Yesterday I was asked by a telephone caller what I would recommend to him for disposing of his collection. He said it was worth $200,000 to $300,000.
My first thought was to mention two major auction firms that are well known for disposing of name collections.
While this holding would probably not rise to name status, the dollar figure seemed like something the auction firms would be interested in.
However, I asked him a number of questions to try to pin down just what exactly he was going to be selling.
I asked if had silver dollars.
He said no silver dollars.
In fact he joked that this denomination was going to be his last undertaking when he could no longer see smaller coins.
I appreciated the humor as I recalled what I was able to make out with the naked eye 50 years ago compared to my abilities today.
But no silver dollars in the collection caused doubt to creep into my thoughts about what type of advice I was giving.
Did he have any gold I asked?
He said he had a little, but he wanted to keep that.
I can’t argue with a collector wanting to keep his gold, but I was beginning to wonder how you reach $200,000 to $300,000 without silver dollars or gold.
He mentioned Lincoln cents and Jefferson nickels.
I asked if his collection was mainly 20th century. It is.
Then he asked about grading services. Apparently there is little or nothing currently in third-party slabs.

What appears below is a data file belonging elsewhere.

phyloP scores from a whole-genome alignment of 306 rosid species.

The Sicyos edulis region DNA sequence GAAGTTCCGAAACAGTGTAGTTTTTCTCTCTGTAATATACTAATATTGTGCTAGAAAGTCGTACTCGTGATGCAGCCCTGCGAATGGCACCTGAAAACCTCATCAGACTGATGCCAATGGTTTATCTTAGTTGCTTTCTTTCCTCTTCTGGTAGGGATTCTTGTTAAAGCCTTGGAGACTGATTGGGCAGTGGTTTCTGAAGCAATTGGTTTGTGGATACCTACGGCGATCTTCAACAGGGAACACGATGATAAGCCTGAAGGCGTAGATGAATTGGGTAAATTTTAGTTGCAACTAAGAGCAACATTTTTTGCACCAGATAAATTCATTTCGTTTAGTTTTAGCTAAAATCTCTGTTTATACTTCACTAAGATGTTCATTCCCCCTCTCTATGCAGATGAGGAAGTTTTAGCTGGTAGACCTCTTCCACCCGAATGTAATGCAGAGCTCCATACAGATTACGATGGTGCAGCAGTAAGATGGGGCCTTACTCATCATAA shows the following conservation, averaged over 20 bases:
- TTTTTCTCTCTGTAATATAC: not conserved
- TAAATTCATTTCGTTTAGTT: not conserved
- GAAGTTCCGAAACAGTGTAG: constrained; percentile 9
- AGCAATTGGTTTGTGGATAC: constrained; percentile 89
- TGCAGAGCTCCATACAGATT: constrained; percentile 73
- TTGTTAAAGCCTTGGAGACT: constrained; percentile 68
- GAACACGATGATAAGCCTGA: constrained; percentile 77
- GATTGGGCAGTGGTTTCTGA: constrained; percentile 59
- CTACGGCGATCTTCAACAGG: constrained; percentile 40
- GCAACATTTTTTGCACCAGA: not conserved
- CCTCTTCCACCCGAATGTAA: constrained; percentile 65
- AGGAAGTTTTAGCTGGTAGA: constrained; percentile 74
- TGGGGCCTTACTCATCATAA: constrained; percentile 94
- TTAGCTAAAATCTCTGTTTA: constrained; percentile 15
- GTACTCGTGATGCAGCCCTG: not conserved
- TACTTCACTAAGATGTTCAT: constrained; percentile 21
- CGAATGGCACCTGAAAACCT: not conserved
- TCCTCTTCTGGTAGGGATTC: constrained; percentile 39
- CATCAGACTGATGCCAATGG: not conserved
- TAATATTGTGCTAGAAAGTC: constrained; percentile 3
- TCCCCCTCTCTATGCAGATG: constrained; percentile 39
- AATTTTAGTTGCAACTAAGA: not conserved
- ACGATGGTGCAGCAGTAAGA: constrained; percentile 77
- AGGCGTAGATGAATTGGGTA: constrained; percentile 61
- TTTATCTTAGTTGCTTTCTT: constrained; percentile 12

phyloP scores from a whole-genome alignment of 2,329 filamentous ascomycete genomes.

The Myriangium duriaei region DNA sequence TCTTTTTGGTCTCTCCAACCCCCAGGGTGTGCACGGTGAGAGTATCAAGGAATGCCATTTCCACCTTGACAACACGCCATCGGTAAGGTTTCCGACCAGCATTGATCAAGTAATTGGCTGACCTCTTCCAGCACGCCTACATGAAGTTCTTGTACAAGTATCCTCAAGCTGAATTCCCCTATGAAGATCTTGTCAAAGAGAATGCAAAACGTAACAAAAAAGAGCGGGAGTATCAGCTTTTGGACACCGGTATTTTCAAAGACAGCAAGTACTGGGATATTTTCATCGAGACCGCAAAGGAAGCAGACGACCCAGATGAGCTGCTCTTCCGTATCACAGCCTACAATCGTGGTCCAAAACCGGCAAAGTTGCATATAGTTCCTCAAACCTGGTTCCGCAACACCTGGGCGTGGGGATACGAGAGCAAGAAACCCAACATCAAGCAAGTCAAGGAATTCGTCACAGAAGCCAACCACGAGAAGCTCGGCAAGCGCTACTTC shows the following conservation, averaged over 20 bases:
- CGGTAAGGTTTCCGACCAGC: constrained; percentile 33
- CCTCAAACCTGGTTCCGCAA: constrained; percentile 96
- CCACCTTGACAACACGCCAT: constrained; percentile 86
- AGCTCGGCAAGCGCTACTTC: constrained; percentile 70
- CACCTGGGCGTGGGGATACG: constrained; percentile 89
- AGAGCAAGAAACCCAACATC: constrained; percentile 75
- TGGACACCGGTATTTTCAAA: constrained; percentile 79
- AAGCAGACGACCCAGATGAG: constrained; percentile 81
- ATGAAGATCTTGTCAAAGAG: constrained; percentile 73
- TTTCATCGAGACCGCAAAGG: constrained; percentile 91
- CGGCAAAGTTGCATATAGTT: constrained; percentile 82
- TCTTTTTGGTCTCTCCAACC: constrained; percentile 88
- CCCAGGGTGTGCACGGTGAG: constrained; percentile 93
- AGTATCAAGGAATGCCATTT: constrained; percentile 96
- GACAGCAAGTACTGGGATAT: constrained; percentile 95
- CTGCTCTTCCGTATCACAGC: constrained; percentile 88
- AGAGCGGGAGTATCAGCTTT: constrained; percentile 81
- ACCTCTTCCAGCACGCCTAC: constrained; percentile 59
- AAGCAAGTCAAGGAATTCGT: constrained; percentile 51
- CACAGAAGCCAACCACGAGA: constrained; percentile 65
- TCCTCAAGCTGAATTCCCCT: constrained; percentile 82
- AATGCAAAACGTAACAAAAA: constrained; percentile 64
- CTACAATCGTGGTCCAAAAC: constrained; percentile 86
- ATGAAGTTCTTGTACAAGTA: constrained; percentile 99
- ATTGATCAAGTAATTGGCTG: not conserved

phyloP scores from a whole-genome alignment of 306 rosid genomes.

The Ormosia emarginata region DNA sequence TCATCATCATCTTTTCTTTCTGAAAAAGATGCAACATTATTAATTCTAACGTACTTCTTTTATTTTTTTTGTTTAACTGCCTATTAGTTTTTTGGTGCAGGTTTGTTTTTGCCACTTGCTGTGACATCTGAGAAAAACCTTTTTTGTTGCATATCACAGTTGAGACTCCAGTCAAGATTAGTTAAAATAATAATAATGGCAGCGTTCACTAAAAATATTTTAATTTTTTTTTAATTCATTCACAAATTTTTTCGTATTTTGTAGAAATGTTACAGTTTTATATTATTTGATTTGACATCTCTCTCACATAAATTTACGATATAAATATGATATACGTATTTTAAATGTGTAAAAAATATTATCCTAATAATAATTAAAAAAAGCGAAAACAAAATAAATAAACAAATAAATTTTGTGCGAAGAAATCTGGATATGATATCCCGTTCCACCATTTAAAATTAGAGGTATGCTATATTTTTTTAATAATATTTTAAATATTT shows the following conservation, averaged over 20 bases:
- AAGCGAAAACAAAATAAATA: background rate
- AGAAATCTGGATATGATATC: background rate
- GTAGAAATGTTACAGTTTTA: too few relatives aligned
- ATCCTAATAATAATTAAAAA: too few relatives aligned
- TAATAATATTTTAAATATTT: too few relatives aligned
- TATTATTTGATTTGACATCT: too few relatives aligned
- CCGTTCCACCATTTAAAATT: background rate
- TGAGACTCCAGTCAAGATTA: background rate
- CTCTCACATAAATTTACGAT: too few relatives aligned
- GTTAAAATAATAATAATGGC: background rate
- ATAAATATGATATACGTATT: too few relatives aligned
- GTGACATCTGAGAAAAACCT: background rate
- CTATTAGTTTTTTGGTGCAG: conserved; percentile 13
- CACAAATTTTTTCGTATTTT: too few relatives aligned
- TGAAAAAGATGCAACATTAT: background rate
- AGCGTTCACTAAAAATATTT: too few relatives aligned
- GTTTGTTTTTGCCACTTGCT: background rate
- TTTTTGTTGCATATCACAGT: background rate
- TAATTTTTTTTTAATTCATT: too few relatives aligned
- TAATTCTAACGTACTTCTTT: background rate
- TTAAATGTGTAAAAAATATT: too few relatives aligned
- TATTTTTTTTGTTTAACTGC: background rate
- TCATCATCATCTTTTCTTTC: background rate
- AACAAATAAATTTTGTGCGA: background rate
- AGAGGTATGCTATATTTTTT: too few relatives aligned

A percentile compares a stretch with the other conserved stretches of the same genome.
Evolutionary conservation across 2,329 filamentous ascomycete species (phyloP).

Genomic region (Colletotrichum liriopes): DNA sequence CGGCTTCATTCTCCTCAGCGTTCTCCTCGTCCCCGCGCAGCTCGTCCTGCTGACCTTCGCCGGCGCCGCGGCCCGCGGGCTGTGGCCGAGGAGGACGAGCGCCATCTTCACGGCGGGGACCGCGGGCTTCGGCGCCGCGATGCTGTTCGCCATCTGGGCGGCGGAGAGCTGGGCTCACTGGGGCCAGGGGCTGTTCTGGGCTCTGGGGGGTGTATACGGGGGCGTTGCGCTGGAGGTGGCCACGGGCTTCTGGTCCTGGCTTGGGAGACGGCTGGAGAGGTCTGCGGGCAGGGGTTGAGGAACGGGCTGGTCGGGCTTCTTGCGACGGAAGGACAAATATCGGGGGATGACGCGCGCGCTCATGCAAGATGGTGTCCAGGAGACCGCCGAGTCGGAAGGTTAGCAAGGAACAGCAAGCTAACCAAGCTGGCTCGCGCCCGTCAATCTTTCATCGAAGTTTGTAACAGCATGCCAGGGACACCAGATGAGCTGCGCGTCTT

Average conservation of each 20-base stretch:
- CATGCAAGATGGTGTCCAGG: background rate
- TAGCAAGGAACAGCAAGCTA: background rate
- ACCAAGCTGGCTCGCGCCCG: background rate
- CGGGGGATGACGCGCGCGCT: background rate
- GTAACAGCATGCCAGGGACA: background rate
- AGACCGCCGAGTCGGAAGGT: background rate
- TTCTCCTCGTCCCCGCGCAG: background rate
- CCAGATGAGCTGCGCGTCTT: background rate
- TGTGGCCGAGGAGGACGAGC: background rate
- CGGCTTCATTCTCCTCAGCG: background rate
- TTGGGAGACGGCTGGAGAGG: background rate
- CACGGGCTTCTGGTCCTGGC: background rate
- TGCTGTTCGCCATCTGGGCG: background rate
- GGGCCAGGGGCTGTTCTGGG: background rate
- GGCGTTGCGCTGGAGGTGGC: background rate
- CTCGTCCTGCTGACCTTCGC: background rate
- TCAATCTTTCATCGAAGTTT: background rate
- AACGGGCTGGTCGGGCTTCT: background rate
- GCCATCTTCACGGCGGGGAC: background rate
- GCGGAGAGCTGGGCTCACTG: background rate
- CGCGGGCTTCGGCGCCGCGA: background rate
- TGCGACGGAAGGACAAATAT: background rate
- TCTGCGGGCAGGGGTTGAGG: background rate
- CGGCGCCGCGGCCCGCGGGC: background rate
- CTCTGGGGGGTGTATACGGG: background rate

I asked if there was a favorite dealer that knows him and with whom he has dealt. Such dealers can be very helpful in buying and selling collections and offering advice on how to dispose of something.
Now a 20th century collection does not preclude reaching a high dollar figure in value.
Top-grade 1909-S VDB cents, 1916-D Mercury dimes and 1916 Standing Liberty quarters can get the cash register ringing merrily.
However, without the reassurance of third-party grading, I repeated several times the importance of talking to an expert local dealer to give his coins an appropriate evaluation.
What the collector has could very well end up in a national auction by a major firm if the inventory is right. But this is not something that I could figure out in a telephone conversation.
Fortunately, he is a collector doing the right thing in the right way. He is not in a rush. He does not want to leave the task of selling to unknowing heirs.
Reaching out to me was just a first step of what I hope will be a successful process of disposal that might tempt him to finally undertake the long-ignored silver dollars.
Buzz blogger Dave Harper has twice won the Numismatic Literary Guild Award for Best Blog and is editor of the weekly newspaper "Numismatic News."
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